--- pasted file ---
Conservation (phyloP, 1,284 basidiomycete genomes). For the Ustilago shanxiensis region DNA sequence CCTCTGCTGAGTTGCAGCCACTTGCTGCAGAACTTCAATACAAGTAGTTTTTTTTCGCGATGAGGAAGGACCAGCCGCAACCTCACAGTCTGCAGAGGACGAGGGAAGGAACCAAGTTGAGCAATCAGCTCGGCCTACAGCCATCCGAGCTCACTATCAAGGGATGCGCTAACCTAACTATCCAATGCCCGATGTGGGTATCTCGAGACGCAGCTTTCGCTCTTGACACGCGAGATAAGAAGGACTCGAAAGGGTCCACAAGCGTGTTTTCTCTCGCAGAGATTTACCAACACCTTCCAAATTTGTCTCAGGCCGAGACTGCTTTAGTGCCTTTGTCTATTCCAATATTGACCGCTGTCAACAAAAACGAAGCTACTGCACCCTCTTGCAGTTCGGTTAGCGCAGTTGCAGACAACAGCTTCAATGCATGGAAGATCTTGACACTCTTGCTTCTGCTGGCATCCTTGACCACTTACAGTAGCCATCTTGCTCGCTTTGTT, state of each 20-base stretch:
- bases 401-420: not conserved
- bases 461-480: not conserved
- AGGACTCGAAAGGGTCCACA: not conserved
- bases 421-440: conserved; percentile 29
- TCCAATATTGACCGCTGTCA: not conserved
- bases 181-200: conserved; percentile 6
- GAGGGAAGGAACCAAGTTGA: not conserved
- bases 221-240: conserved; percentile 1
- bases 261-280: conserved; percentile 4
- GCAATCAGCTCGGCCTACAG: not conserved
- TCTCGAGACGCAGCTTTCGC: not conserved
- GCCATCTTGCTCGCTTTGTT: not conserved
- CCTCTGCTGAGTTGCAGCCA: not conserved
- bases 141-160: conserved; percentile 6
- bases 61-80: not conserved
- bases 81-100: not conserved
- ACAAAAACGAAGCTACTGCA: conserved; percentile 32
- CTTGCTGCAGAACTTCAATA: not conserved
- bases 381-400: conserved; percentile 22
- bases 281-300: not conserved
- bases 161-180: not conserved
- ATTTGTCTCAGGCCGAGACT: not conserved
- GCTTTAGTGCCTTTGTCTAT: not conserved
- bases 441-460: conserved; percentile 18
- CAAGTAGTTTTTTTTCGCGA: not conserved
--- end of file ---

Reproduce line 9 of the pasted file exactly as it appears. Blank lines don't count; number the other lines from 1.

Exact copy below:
- bases 221-240: conserved; percentile 1